wild and im deciding to breed him.
<Certainly possible.>
Im curious of what tanks i should get. 2 10 gallon tanks? one for the males and 1 for the female?
where would i put the babies?
<They stay with the mother until they're ready to fend for themselves, at which point placing them in another tank with lots of caves (they're cannibalistic) is an option.>
do i need to buy them a separator? im planning on donating some to a local PetSmart or pet-co and keeping a few in case some that im keeping dies. can you send me a link of anything for a breeding tank plan?
Thank you sorry if i have a few misspelled i checked like 3 times but i still may have some. :]
<One or two, but never mind! It's great you took the effort to spell check -- if only more of our correspondents would, it'd be a lot easier to read some of these messages. In any case, do read here:
Breeding "comes naturally" to crayfish, and all it really requires is that the male and female are kept together, but not so crowded one tries to eat the other. Sexing them is tricky, and you need to turn them upside down and look at the location of the genital openings. They're in different places on males and females. It's easiest to Google "sexing crayfish" and take a look at some of the photos. Anyway, males mate with females just after the time the females have moulted; the rest of the time, both sexes are pretty intolerant of one another. In a biggish sort of tank with two caves, the two should avoid each other most of the time, especially if well fed (sushi Nori, cooked vegetables, and the occasional unshelled prawn or frozen lancefish). After spawning, the female and male are separated. The female carries the eggs under her "tail" for a few weeks, and once the fully formed baby crayfish leave her, she needs to be removed or she'll eat them.
As they grow, they'll eat one another if hungry, especially when moulting.
It's worth making the point that breeding crayfish on a commercial scale requires a lot of space (and skill) and by and large hobbyists are lucky if they rear two or three of them. You might place a bunch of floating
breeding traps in a filtered 55 gallon tank, and put one to each trap, but that's the sort of effort required. Hope this helps, Neale.>

Crayfish, repro.
I had a quick question. My dad has a 120 gallon tank, and he had two crayfish awhile back. One blue and one red. They blue one died not long after he got it. So the red one ended up having a red baby. Now we have two red big ones. We had found another little red one a few weeks ago. Now today we have found a blue baby. I was wondering if the mother is red can her off spring be a different color?
<If the two colours you had were varieties of one species of Crayfish, a blue male and a red female, then yes, the mother could very well produce offspring of different colours. Just like a blonde human could give birth to a brunette baby! It's just down to the genes. On the other hand, if the two Crayfish were both females of different species, then the blue baby you've found may have been produced by the one that recently died, and was hiding somewhere in the tank. Crayfish produce offspring after mating, males mating with the females once for each clutch of eggs the female produces. So a singleton Crayfish may incubate eggs fertilised by a previous companion, but after that batch of eggs, she won't produce any more offspring. Hope this clears things up. Cheers, Neale.>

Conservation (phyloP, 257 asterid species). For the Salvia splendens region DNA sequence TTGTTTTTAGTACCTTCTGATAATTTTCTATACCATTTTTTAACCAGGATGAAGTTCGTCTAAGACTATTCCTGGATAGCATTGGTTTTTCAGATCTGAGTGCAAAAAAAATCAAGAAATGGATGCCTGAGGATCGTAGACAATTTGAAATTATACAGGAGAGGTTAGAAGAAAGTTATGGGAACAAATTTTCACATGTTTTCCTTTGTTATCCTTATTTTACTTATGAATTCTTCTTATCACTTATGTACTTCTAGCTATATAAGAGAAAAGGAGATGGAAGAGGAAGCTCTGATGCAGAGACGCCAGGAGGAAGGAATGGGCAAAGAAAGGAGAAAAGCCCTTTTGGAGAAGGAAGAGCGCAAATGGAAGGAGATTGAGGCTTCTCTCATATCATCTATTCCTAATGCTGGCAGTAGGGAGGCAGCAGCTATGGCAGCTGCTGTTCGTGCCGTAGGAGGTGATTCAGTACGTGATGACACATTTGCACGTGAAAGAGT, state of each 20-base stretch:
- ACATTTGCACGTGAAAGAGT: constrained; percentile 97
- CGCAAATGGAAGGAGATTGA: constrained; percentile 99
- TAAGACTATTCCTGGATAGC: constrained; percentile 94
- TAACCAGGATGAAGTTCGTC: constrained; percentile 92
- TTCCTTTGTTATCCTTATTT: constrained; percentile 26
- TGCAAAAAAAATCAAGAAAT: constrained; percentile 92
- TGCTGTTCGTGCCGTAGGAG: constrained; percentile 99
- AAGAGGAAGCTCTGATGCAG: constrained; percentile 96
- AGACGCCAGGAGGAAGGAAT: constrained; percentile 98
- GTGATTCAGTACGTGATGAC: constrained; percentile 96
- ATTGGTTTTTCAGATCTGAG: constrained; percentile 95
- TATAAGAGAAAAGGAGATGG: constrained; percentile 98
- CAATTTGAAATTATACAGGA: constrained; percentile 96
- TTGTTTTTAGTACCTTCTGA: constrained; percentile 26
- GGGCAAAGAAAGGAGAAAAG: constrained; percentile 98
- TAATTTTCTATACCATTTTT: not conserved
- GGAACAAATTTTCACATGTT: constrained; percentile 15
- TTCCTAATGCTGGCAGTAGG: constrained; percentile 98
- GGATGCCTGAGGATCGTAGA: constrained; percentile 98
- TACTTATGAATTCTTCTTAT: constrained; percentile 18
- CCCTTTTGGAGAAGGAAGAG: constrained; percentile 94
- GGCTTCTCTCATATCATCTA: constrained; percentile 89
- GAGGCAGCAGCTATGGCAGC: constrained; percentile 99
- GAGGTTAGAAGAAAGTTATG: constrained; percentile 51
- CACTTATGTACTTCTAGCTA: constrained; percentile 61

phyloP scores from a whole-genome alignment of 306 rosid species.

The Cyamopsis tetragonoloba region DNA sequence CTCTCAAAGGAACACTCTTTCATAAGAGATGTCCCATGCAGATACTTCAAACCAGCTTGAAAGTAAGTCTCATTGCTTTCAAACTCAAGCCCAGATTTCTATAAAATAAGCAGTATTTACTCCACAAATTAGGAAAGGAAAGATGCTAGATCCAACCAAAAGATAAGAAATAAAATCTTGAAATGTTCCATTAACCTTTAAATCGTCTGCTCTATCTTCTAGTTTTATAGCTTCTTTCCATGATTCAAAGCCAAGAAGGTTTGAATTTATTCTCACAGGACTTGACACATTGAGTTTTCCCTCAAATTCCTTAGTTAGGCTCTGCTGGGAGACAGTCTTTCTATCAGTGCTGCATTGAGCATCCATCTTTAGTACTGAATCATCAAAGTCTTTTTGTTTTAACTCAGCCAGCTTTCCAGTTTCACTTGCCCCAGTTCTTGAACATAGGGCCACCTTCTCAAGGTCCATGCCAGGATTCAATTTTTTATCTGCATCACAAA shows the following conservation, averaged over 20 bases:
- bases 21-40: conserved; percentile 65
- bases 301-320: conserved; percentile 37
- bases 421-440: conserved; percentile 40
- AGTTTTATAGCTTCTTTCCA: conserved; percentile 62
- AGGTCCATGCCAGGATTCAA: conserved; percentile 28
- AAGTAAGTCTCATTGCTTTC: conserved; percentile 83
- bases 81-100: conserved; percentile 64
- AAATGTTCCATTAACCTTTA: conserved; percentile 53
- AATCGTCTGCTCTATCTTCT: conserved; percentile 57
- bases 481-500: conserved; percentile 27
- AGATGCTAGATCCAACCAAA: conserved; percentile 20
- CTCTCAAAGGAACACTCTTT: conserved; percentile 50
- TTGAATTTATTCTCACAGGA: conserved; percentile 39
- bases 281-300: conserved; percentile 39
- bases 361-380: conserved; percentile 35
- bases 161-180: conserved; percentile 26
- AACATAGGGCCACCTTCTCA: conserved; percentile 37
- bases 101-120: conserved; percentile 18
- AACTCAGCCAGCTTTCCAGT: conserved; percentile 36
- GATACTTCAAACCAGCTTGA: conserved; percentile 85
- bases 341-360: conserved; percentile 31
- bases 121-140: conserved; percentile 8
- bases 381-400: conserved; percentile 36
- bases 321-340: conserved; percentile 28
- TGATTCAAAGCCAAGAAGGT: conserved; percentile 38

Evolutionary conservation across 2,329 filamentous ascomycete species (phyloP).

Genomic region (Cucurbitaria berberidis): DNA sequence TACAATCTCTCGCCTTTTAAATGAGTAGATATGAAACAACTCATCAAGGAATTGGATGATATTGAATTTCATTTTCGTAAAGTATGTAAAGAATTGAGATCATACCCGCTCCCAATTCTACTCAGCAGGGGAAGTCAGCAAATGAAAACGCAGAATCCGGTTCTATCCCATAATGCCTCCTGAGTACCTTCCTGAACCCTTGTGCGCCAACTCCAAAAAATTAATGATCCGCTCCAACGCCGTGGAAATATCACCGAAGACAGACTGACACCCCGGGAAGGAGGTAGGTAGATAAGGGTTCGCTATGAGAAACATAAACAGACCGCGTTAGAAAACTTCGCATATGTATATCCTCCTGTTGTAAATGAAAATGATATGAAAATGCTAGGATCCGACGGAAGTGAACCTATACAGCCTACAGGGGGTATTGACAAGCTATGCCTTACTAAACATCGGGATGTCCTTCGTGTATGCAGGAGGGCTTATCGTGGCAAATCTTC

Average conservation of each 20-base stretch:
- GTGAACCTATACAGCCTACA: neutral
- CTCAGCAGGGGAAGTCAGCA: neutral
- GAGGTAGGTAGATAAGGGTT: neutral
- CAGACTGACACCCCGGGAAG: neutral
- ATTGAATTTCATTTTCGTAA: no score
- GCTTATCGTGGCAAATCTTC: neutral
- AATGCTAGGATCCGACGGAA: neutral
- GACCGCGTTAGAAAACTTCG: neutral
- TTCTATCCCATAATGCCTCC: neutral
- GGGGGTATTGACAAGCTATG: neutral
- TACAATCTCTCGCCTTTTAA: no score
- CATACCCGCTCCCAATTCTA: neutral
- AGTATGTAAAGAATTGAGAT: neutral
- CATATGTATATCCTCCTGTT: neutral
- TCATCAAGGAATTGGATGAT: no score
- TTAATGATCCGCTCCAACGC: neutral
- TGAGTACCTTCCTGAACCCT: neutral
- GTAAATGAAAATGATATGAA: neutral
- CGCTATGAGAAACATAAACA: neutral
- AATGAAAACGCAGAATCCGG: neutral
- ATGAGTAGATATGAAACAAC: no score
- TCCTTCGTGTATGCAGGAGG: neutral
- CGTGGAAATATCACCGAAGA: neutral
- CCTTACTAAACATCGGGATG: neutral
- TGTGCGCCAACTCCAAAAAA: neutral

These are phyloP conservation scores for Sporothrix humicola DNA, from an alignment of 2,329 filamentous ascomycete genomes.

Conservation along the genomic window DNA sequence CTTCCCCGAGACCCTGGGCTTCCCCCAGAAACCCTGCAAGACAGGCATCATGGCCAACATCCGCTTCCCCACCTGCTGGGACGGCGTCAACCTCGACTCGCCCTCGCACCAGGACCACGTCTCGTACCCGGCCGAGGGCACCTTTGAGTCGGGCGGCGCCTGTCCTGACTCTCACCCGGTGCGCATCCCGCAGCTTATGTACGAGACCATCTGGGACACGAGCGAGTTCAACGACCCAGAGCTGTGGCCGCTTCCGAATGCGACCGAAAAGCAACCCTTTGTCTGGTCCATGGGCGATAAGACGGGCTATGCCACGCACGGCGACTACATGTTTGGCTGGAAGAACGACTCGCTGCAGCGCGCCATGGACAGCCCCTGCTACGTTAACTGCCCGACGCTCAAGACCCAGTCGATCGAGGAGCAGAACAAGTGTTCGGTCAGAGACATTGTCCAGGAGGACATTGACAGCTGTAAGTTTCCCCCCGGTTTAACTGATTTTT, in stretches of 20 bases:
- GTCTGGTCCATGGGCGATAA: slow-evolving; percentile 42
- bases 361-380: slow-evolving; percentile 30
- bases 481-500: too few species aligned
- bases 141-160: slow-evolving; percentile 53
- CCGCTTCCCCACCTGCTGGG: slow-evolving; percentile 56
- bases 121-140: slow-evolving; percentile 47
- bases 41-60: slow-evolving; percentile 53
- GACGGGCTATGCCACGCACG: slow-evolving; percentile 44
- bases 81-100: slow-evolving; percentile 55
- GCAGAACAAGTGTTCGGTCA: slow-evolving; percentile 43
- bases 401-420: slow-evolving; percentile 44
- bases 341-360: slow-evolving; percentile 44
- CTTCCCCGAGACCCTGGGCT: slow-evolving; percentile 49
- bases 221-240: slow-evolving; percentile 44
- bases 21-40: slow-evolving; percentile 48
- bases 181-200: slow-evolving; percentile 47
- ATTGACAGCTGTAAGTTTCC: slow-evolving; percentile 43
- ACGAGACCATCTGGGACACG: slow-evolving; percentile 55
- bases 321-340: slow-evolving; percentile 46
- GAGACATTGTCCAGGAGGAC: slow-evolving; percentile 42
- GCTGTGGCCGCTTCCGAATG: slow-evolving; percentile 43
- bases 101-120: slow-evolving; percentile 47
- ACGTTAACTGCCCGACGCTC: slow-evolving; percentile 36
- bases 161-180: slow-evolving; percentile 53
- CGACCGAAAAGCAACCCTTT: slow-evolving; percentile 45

Breeding Trigger/Puffer food  9/21/09
Hello friends.
I have a 125 gallon predator tank with a Puffer and three Trigger fish.
Before I made the switch to saltwater, I started with freshwater like most folks do. During that stint, there was a time I had red and blue crayfish.
One day I had lots and lots of little crayfish running around eating each other. Long story short, I'm now on to saltwater and wondering if I can raise freshwater crayfish and feed the young to my saltwater chompers.
(using a separate 10 gallon freshwater aquarium of course).
Any input here would be great.
<Jason, yes you can use freshwater crayfish, but no, there's not much point. The cost/benefit ratio simply isn't there to make this a worthwhile endeavour. Sure, if you kept crayfish as pets anyway, and had some spare juveniles to get rid of, these herbivorous crustaceans would be a good choice as occasional snacks. You can gut-load them with plant material and algae wafers, and expect them to provide useful nutrition. So it's not like the situation with store-bought feeder fish, where there are absolutely no good reasons to ever use them whatsoever, short of deliberately wanting to make your fish sick. But as a staple, you'd need a pond, not a 10 gallon tank, to raise enough crayfish simply because of the numbers involved.
Let's say you used one crayfish a week, you'd need to breeding them on a fairly industrial scale simply to be able to supply 52 crayfish a year!
You'd also be increasing the chances your predatory fish would get hooked on live food, and thereby lose adaptability in terms of variation (squid, cockles, and other largely thiaminase-free seafoods).